Make Your Money Make Money

On the other hand, an investment ought to involve significant growth.  While a savings account is earning less than one percent, a good investment should earn in the neighborhood of ten percent.  But here’s the catch: that 10% rarely comes linearly.  Unlike a savings account which will return 0.5% per year, every year, an investment may earn 5% one year, 30% the next, and -15% the year after that.  The returns are a function of the market you’re invested in (e.g., the stock market or the housing market), so you never know how the investment will do in a given year.  But, you can look at history to draw reasonable conclusions at what the investment should do long term.

Exhibit A

Take for example a mutual fund we’re quite fond of here at totalthriver.com:  Fidelity Contrafund.  This fund is primarily comprised of stocks of large U.S. companies such as Google, McDonald’s, and Coca-Cola.  The following chart shows the return for each of the last four years:

2008 2009 2010 2011
19.78 -37.16 29.23 16.93

As you can see, 2010 was a great year for this investment, and 2009 was a lousy one.  Of course if you knew that ahead of time you could make a killing!  But since none of us have such knowledge of the future, we must simply follow the averages.  This fund in particular has averaged 15% per year over the past 3 years, and 8% per year over the past 15 years.

Time Horizon is Important

Because even good investments like this one can fluctuate violently, most financial experts only recommend investing when you plan to leave the money alone for five years or more.  Generally, this is a long enough period to ride out the turbulent ups and downs of the market, and give yourself a high probability of making money with your investment.  For short-term savings (e.g. for a newer car or living room set), you’re usually better off to take the guaranteed 0.5% of your money market than risk losing 20% of your money should the market take a bad turn one year.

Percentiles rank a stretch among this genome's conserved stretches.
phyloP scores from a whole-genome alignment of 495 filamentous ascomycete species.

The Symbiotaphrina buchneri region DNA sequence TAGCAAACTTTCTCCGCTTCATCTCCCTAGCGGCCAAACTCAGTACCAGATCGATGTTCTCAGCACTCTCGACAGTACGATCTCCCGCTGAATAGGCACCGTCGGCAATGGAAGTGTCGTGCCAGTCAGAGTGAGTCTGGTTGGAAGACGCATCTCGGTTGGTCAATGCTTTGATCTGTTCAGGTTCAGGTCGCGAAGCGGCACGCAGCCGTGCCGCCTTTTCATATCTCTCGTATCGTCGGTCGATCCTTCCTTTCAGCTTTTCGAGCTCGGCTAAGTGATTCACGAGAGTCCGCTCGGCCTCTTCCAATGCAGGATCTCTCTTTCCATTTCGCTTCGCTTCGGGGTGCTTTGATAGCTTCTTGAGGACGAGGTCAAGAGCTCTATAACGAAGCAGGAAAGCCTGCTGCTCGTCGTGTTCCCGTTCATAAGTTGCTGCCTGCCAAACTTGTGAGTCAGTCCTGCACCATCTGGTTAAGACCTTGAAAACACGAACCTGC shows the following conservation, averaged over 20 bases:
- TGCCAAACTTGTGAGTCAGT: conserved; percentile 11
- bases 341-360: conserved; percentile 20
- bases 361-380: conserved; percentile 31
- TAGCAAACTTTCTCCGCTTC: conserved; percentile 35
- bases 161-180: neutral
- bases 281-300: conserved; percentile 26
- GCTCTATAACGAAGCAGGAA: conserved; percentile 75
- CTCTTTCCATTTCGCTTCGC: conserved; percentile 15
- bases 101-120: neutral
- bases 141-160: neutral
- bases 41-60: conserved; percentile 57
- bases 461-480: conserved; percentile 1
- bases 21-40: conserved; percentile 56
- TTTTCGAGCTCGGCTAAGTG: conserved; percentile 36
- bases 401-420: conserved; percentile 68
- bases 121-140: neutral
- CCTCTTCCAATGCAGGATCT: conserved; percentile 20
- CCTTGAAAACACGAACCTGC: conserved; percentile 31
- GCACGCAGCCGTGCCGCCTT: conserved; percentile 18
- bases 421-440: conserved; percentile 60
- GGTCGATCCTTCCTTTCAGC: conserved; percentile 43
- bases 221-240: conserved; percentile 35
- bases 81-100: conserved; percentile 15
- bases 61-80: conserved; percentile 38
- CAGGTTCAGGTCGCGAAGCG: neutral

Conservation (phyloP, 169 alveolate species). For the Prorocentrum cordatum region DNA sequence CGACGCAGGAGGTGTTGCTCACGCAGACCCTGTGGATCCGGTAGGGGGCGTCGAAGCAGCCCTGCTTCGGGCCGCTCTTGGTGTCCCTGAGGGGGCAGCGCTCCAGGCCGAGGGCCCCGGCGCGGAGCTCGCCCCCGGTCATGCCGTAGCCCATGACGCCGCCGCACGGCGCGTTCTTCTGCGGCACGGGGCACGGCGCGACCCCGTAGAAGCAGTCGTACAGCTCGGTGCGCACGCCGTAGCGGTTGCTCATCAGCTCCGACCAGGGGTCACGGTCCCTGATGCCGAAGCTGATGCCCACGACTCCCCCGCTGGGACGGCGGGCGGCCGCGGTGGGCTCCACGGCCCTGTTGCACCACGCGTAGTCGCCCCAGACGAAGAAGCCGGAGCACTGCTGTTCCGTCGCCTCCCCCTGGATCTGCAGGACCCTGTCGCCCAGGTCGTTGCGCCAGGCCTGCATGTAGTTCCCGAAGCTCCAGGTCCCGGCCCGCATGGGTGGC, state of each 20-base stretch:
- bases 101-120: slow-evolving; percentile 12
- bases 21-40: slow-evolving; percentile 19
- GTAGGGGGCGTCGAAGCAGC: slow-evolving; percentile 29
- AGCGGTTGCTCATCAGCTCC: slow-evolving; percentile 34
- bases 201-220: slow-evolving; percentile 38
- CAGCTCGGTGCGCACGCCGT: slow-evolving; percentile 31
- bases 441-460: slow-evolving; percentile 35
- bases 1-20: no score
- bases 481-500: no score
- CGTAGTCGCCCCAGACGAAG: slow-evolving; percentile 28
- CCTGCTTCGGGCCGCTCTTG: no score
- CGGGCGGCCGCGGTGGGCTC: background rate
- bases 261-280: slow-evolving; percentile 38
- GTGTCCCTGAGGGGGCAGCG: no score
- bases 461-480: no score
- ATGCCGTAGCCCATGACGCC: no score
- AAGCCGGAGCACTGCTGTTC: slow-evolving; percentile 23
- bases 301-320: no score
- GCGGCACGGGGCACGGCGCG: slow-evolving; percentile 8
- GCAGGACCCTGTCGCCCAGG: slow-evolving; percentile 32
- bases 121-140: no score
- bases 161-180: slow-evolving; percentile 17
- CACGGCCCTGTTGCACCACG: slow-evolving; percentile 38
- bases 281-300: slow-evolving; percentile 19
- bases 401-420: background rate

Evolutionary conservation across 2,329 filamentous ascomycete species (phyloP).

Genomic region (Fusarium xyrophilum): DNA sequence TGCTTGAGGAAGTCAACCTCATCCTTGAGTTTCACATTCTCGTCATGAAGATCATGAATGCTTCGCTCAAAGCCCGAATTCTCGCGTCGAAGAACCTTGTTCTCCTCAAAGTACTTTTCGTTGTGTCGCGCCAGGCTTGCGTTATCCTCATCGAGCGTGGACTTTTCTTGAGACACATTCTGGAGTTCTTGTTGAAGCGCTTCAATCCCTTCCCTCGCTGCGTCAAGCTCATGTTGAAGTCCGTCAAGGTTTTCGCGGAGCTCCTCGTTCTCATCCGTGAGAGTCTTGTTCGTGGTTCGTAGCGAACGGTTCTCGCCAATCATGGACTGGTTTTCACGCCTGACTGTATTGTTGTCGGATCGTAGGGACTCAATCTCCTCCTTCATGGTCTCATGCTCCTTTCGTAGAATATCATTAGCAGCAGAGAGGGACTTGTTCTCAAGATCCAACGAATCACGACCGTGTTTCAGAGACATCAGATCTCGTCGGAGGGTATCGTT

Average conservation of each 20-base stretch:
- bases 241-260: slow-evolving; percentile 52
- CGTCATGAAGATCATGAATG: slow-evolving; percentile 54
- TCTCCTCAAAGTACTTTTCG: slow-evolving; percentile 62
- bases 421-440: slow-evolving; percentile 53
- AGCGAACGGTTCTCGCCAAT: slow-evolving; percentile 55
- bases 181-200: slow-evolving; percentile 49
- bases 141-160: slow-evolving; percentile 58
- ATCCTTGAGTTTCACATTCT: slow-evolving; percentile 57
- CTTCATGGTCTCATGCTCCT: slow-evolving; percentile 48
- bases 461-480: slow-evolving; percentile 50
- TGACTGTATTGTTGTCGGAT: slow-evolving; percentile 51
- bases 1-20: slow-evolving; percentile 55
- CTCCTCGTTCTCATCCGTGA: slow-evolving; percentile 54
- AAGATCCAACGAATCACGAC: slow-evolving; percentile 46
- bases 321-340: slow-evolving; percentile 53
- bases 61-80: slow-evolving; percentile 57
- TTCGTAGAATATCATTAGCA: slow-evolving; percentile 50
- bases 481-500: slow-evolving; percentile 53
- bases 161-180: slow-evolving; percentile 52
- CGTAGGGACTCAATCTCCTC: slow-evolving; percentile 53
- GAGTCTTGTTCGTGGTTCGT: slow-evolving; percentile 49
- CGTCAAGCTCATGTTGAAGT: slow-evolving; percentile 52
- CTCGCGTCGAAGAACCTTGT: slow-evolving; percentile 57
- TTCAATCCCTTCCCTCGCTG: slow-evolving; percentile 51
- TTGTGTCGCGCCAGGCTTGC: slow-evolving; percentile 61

Make It Happen

In closing, it’s very important to recognize the difference between saving and investing.  As you make progress toward your financial goals, you’ll need to be very intentional with which of the two you’re doing.  Will you be using the money in the next two years?  Open a money market.  Will you be leaving the money alone for the next five years?  An account with scottrade.com or a visit to your local financial advisor (see the “investing ELP” section at DaveRamsey.com) are great places to start.  And as always, be sure to check back at TotalThriver for help along the way!

 

Wandering into Trouble

I’ve enjoyed many hiking and camping trips since I was a young child.  Walking through the forest, listening to the sounds of wildlife and seeing the sun gleaming through the trees, I’ve had a chance to appreciate the beauty and creativity of our Father’s world.  Occasionally, my hikes have become extended for a bit longer than I was planning on, due to an underestimation of how long a climb might take or a casual disregard for things like maps and compasses…. 

Oblivious to the Peril

The funny thing about getting lost is that you don’t realize you’re about to get yourself in trouble until you suddenly realize that you are in trouble!  On a certain camping trip with a buddy of mine in Arizona, we hiked out into the desert loaded with many gallons of water.  We found a good site, set our provisions down, and trotted off in search of a good “sitting log” to place beside the firepit.  We found a good one a short while later, and began carrying it back to our campsite.  At first, we thought it was pretty funny that our campsite was taking so long to get to.  “Strange how it only took us 10 minutes to find this log, but we’re taking 20 minutes to carry it back,”  we laughed.  Slowly we realized that we were actually lost, and we’d been walking for so long because we didn’t know where we’d left our jackets and water!